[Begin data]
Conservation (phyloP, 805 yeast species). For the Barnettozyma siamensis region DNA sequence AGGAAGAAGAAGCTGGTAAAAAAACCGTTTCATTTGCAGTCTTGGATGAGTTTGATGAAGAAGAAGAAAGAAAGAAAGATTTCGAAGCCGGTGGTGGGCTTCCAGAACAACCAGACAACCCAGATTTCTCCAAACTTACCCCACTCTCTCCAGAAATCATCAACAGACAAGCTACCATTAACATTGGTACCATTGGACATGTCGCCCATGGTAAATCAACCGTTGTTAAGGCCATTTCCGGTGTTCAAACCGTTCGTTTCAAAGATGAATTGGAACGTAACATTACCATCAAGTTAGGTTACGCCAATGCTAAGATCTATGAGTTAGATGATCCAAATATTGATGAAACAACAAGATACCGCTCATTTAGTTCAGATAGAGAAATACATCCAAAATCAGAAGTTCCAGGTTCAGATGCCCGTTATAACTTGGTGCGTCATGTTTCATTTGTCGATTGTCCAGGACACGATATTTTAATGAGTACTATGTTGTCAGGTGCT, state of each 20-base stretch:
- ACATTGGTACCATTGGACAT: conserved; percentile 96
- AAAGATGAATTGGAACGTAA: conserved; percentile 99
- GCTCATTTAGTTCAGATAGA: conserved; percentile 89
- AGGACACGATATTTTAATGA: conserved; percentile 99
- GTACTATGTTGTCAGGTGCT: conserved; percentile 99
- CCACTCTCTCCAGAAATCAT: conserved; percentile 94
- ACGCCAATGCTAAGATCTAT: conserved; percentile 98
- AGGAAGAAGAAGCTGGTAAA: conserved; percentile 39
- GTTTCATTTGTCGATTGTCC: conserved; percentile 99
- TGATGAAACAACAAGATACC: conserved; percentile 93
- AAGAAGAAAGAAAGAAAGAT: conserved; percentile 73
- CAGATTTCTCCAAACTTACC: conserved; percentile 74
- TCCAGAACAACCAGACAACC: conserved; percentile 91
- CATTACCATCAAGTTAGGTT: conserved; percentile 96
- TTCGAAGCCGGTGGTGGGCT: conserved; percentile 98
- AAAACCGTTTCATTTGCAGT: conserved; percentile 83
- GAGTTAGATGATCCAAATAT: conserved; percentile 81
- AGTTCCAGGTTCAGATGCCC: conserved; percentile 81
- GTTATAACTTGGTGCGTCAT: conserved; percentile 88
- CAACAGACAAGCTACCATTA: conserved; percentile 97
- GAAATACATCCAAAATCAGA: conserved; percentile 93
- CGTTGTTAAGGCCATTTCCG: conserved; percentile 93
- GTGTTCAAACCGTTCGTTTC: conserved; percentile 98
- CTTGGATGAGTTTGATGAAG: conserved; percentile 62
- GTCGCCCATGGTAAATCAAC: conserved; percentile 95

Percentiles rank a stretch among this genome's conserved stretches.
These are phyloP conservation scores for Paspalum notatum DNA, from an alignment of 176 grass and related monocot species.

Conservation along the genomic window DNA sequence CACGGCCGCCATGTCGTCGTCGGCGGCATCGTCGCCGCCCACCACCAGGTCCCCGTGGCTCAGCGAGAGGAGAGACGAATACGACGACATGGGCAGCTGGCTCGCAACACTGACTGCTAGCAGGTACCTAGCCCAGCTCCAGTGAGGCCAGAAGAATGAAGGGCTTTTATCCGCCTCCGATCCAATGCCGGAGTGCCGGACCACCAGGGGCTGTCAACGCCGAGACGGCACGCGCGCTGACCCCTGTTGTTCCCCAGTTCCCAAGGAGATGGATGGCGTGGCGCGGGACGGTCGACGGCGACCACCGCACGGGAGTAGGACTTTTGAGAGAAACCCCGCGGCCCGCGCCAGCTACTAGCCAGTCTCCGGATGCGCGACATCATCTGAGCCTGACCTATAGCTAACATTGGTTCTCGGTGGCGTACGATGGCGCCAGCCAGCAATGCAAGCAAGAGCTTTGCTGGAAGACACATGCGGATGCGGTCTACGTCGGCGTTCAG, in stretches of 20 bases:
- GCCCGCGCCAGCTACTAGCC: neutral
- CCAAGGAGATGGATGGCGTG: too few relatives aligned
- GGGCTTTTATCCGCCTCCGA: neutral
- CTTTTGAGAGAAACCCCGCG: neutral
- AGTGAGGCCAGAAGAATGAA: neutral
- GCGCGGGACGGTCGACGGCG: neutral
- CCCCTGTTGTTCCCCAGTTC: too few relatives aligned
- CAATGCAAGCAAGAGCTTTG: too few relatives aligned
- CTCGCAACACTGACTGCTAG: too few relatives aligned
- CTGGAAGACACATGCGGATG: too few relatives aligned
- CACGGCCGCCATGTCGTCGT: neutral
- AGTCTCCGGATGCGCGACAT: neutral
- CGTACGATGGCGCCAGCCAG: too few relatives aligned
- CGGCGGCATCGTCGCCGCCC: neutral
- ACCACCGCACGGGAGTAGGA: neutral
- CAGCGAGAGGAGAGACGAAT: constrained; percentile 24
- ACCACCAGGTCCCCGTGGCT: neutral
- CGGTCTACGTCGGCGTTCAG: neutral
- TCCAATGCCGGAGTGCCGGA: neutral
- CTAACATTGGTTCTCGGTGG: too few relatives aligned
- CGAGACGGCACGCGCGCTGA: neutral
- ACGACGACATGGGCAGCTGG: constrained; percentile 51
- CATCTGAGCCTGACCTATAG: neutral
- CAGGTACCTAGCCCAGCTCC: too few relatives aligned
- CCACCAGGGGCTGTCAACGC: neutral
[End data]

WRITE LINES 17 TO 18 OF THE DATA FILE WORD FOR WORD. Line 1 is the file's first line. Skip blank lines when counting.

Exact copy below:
- AAAACCGTTTCATTTGCAGT: conserved; percentile 83
- GAGTTAGATGATCCAAATAT: conserved; percentile 81